Dual Citizenship: A Boon To The Home Country
Only steam leaves the pot. For a country like Nepal, some of the most educated, some of the most enterprising people have left the country over decades. But the love for country is intact, it is strong. And the homeland could benefit hugely from that crowd.
In this era of the Internet and globalization, the phrase "brain drain" is old fashioned, it is passe. I personally think the best I can do for Nepal is by planting one foot in NYC and another in Nepal.
And the dual citizenship concept is key. It has so far been thwarted by the sick people who form the current political class in Nepal. These people have a vested interest in keeping the country poor. These people are untouched by the daily arrivals of body bags from the Gulf states. This political class feels threatened by the Nepali diaspora. They dragged their feet on the dual citizenship issue for as long as they could, for close to a decade. And now they have offered a citizenship without political rights to the NRNs. It would be a grave mistake to accept it. I am less concerned about the NRNs. For me this arrangement would be the biggest hindrance to Nepal's rapid economic growth anyone could put in place.
Why would people who are supposed to lead Nepal to prosperity are so hellbent on getting in the way of the country's rapid economic growth? Obviously we have a democracy in name only in Nepal right now. The political leaders don't feel the need to act in the best interests of the people.
They will do what they will do. But it is shameful the most educated, the most accomplished Nepalis on the planet would be so eager to accept this deal. No deal would be better than this bad deal.
How to Obtain Dual Citizenship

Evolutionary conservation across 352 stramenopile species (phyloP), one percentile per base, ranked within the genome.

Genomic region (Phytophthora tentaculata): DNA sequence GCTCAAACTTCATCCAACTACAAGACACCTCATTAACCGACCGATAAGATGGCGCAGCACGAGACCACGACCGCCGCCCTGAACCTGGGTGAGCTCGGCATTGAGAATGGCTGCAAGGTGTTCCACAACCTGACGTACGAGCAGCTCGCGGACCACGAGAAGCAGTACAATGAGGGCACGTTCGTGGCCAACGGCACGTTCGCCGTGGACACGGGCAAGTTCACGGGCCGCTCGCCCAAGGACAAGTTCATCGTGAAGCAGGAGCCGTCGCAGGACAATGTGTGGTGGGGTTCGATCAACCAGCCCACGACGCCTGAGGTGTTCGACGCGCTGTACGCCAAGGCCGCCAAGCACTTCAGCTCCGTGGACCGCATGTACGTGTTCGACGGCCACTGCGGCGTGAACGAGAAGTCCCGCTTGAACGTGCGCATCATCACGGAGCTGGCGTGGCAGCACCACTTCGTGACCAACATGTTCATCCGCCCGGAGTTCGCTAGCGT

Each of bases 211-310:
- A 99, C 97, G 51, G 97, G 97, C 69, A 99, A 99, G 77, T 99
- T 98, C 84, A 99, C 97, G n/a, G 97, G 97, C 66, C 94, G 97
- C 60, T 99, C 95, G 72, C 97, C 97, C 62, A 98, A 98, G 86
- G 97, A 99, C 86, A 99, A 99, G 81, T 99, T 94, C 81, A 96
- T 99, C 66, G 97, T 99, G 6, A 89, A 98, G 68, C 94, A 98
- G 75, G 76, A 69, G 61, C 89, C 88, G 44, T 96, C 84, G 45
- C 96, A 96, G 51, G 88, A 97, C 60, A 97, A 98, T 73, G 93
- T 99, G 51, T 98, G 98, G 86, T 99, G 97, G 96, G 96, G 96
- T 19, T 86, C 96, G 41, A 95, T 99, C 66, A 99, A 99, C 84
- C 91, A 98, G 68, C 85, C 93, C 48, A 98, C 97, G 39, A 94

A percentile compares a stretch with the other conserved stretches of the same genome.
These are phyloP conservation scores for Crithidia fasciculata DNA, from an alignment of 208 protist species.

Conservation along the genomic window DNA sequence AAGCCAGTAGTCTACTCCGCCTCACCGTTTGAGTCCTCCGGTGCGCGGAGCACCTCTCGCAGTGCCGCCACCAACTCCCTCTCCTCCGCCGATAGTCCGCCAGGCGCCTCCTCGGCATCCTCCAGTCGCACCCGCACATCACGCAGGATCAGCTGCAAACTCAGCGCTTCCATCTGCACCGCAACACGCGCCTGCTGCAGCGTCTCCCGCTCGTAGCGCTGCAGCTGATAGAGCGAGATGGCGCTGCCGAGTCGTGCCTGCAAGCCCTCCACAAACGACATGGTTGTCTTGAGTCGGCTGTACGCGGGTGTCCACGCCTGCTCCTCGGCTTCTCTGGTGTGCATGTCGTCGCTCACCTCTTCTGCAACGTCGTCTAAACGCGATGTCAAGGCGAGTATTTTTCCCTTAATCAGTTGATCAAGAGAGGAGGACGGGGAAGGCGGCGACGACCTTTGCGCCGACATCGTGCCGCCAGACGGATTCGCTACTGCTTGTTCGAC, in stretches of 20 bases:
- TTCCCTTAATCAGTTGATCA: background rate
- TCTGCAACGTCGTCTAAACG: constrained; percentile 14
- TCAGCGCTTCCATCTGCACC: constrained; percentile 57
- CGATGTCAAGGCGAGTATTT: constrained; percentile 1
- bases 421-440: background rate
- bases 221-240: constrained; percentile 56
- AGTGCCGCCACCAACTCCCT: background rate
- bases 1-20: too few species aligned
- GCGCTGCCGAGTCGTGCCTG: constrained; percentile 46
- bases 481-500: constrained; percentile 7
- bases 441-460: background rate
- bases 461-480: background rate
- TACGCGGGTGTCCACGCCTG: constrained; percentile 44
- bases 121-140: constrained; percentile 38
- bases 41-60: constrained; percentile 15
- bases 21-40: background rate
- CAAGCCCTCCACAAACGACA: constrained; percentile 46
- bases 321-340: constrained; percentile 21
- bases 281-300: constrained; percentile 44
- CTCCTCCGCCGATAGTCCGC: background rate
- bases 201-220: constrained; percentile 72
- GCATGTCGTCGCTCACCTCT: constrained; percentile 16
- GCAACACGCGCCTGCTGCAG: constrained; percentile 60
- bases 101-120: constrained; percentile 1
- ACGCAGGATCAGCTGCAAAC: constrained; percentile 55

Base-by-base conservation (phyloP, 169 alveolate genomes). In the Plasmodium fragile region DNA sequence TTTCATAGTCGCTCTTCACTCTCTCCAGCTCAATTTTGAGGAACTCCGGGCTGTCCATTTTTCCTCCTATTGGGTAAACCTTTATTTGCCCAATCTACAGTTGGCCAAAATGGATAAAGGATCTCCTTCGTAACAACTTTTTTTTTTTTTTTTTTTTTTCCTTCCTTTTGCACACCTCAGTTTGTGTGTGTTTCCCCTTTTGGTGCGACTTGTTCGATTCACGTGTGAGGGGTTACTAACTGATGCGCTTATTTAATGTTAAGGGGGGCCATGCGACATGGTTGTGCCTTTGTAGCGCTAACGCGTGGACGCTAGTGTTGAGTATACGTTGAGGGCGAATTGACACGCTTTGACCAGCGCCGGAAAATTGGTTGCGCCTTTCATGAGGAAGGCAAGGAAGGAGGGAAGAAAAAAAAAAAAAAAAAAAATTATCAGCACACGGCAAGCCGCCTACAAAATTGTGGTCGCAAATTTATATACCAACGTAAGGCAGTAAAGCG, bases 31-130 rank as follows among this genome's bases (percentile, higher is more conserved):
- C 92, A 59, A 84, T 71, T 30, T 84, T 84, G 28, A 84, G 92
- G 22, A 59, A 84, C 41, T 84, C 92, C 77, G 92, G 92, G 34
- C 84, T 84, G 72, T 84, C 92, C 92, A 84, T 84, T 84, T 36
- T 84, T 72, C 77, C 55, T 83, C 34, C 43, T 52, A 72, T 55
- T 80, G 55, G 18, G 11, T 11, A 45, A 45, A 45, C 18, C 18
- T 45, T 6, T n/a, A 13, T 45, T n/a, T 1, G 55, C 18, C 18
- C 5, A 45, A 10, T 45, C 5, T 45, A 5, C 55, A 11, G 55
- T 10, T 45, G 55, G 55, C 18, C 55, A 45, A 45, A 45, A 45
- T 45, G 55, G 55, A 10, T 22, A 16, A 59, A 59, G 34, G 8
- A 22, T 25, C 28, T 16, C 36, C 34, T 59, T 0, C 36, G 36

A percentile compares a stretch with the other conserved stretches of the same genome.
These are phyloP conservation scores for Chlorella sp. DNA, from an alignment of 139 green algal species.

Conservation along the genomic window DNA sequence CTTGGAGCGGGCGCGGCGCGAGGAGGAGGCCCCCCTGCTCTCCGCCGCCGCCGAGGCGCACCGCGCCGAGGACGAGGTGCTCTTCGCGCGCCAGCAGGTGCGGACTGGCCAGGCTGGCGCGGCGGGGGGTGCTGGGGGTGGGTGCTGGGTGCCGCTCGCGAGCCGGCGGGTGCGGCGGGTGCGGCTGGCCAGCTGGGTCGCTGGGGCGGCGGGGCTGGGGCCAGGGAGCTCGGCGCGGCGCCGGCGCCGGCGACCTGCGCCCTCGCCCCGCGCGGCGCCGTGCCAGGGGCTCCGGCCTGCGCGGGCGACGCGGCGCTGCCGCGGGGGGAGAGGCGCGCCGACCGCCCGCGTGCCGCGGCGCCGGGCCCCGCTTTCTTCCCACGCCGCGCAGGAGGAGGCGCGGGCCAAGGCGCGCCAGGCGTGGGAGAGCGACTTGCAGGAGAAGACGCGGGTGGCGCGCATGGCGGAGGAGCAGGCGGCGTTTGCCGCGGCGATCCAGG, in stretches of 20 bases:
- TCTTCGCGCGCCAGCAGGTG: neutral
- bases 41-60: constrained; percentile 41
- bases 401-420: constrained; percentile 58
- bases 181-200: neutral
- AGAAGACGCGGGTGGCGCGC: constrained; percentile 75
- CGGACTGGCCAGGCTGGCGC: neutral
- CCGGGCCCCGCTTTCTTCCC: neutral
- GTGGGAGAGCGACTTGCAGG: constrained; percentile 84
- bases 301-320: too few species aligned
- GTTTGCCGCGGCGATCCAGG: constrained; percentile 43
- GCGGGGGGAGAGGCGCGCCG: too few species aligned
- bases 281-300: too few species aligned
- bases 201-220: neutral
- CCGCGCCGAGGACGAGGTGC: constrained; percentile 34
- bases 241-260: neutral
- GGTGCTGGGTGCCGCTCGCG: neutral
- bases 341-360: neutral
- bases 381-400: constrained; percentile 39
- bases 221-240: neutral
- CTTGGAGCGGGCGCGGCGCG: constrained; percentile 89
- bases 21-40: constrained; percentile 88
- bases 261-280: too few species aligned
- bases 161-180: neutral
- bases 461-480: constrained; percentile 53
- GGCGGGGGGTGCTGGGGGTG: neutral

Dual Citizenship in the Age of Mobility
In the past, including the recent past, policymakers considered dual citizenship a problem. Leading politicians of previous centuries saw it as an abhorrence of the natural order, the equivalent of bigamy. Citizenship and political loyalty to the state were considered inseparable. Policymakers worried that dual citizens would not integrate into the country to which they had emigrated but rather would maintain exclusive loyalty to the country of original citizenship. And, in times of war in the 19th and early 20th centuries, they feared “foreign” interference by citizens belonging to the enemy......... Moreover, democratic legitimacy was at stake. Policymakers feared that dual citizenship would violate the principle “one person, one vote.” Also, diplomats were worried that they could not protect their citizens in the country whose citizenship the newly naturalized citizen also held........... Yet, over the last few decades, an astonishing change has taken place: an increasing number of policymakers regard dual citizenship not as a problem for integration, legitimacy, foreign policy, and diplomatic protection, but rather as a possibility that needs to be negotiated from various standpoints, ranging from simple pragmatic tolerance to active encouragement. Certainly, dual citizenship is not a completely new phenomenon, but we have witnessed its rapid spread only recently. More than half of all the states in the world, countries of immigration as well as emigration, now tolerate some form or element of dual citizenship.